- Method, actor and context triangulations: knowing what happened during criminal events and the motivations for getting involved
- Book title
- Offenders on offending: learning about crime from criminals
- Pages (from-to)
- Cullompton: Willan Publishing
- Document type
- Faculty of Social and Behavioural Sciences (FMG)
- Amsterdam Institute for Social Science Research (AISSR)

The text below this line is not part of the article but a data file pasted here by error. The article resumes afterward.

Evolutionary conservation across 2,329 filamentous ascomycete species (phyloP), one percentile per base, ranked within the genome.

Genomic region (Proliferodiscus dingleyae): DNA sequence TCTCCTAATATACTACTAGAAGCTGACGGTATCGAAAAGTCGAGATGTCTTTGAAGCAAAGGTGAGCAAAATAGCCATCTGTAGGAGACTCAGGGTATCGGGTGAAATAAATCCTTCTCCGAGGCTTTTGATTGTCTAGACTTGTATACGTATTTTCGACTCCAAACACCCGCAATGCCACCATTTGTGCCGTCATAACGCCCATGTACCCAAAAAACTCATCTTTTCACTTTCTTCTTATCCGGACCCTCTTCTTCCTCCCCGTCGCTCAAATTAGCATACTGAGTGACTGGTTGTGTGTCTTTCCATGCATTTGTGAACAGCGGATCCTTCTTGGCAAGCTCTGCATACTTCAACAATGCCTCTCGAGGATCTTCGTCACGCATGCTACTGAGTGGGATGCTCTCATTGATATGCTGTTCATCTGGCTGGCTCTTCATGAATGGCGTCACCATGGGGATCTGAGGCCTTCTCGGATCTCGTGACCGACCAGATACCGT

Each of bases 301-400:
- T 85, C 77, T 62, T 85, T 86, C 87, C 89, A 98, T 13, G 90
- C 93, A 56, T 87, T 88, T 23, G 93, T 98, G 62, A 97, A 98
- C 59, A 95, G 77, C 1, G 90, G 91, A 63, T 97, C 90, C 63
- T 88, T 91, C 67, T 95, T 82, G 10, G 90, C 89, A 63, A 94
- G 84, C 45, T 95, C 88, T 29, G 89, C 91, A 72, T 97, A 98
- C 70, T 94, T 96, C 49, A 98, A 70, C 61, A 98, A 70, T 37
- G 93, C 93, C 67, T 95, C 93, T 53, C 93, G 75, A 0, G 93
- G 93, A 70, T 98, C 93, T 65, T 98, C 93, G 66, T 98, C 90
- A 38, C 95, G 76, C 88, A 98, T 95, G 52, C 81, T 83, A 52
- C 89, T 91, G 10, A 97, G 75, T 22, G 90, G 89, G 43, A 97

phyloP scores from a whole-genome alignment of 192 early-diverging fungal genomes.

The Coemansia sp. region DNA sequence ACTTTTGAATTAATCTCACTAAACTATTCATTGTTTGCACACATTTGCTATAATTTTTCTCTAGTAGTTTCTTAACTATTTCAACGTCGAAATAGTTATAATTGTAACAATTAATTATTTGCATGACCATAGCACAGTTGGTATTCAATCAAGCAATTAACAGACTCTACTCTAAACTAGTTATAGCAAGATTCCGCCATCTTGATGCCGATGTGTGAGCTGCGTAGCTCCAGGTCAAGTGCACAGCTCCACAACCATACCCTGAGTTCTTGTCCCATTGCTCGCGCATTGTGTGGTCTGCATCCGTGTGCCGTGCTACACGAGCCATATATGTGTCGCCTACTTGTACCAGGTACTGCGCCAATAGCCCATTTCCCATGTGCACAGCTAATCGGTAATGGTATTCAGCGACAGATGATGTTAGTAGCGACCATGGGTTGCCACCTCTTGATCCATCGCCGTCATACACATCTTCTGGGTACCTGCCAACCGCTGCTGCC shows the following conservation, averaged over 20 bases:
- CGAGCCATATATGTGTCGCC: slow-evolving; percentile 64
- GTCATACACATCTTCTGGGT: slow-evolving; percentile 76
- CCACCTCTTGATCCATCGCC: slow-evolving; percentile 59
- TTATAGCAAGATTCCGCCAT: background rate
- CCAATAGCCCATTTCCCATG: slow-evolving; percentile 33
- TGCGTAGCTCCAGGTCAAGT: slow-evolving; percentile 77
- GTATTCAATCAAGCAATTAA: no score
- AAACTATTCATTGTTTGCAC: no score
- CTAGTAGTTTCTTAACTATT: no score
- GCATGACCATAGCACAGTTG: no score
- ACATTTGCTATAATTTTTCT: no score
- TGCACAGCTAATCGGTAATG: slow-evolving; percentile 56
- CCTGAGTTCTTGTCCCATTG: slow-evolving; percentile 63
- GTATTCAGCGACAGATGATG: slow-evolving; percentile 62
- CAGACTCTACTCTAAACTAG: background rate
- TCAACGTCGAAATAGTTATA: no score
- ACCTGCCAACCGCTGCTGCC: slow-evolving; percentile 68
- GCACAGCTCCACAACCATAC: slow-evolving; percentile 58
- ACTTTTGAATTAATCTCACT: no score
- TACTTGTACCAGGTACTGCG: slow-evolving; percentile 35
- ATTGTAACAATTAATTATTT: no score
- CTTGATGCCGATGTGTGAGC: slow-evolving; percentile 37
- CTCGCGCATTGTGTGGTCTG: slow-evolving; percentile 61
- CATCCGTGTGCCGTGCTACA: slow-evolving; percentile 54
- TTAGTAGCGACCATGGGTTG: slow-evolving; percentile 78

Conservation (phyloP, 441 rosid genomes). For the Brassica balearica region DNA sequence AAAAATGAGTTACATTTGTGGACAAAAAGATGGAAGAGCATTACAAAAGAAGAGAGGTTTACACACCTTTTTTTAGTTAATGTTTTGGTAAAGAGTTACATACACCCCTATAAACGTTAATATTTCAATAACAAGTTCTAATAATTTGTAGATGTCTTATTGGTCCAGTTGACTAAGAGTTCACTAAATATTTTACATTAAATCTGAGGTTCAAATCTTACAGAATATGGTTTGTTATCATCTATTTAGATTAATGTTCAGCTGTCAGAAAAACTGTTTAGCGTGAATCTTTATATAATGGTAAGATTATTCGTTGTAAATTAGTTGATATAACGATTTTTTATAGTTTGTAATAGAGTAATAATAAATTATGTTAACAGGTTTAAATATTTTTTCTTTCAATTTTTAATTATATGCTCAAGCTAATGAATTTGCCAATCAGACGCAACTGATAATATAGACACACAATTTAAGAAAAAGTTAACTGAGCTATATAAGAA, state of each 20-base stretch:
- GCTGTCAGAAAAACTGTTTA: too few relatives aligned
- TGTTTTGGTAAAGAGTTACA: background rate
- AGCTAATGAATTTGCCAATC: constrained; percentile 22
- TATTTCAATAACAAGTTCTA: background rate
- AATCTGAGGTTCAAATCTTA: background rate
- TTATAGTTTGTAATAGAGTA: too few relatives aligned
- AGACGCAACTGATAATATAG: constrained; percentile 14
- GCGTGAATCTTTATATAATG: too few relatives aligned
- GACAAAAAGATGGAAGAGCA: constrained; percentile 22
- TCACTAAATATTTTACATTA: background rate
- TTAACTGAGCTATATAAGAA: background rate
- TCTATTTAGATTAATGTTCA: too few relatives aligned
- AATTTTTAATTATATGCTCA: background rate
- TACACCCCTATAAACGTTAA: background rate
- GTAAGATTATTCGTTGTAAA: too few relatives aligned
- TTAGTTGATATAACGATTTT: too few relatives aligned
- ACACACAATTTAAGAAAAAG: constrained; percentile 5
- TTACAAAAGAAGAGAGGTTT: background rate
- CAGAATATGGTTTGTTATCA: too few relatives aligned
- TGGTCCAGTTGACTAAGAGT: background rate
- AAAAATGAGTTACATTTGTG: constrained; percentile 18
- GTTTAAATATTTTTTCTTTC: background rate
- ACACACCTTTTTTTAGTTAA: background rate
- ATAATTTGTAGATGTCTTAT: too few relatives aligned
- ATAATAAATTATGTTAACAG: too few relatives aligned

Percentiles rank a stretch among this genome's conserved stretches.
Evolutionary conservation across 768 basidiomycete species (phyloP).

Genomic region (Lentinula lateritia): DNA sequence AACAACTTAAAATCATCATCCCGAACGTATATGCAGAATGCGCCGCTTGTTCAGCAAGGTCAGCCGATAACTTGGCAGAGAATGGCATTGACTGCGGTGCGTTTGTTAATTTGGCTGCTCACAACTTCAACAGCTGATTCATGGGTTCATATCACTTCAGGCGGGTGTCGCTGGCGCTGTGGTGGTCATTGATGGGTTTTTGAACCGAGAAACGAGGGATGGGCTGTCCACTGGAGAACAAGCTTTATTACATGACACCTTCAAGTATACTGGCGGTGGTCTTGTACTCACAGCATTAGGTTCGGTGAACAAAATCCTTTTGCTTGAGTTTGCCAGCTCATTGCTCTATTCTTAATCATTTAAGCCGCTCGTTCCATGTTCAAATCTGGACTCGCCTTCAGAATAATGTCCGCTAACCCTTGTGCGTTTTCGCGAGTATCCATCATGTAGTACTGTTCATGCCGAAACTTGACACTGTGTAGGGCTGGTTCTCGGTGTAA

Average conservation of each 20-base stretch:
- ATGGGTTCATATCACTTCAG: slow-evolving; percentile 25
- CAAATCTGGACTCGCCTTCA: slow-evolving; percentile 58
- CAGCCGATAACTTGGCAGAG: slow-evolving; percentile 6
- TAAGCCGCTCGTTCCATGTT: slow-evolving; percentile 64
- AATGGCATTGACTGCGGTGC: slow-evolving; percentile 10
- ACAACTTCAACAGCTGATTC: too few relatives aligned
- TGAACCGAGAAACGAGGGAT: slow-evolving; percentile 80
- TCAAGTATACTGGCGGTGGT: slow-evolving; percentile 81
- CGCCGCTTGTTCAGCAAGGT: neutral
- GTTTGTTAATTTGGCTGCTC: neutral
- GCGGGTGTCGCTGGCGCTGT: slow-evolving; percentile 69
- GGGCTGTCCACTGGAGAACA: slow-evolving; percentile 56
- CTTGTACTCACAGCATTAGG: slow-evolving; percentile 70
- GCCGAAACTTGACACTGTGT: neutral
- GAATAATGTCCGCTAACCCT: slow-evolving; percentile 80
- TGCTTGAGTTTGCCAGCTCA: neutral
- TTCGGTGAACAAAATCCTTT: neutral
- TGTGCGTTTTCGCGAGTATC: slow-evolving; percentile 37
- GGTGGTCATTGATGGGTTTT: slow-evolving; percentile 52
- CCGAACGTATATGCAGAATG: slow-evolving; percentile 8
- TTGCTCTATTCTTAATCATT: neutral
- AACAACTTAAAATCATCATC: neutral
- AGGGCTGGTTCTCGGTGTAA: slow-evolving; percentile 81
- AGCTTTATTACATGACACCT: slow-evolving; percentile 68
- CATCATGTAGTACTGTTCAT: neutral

Due to the relatively limited, often one-time and one-sided interaction between the offender and the researcher, the author concludes that interviews with offenders are not a useful method when used alone. When the aim is to know what happened during a criminal event and the motivations for getting involved as offender, interviews should constitute part of various kinds of methodological triangulations in order to generate valid knowledge. This conclusion is illustrated through ethnographic data collected from one juvenile offender in Cape Town, South Africa. The offender, referred to with the pseudonym "Dregan," was first met by the author in 2004 in Pollsmoor prison, where he was incarcerated for a murder he committed when he was 17 years old. When released from prison the first time, Dregan became a part of the author’s PhD research. This involved the author becoming a part of various aspects of Dregan’s life. This included getting to know his friends and family, as well as accompanying him to places he frequented. The interaction also involved interviews, participating in group discussion, completing a questionnaire, and taking pictures with a disposable camera. Through his fieldwork, the author triangulated methods and also actors and contexts. The chapter describes the kinds of triangulation used as well as the kind of perspectives developed of Dregan and the violent situation in which he became involved. The case illustrates the triangulation as a means of validating the data collected, so as to reach the most probable perspectives on the dynamics of Dregan’s violent offending.
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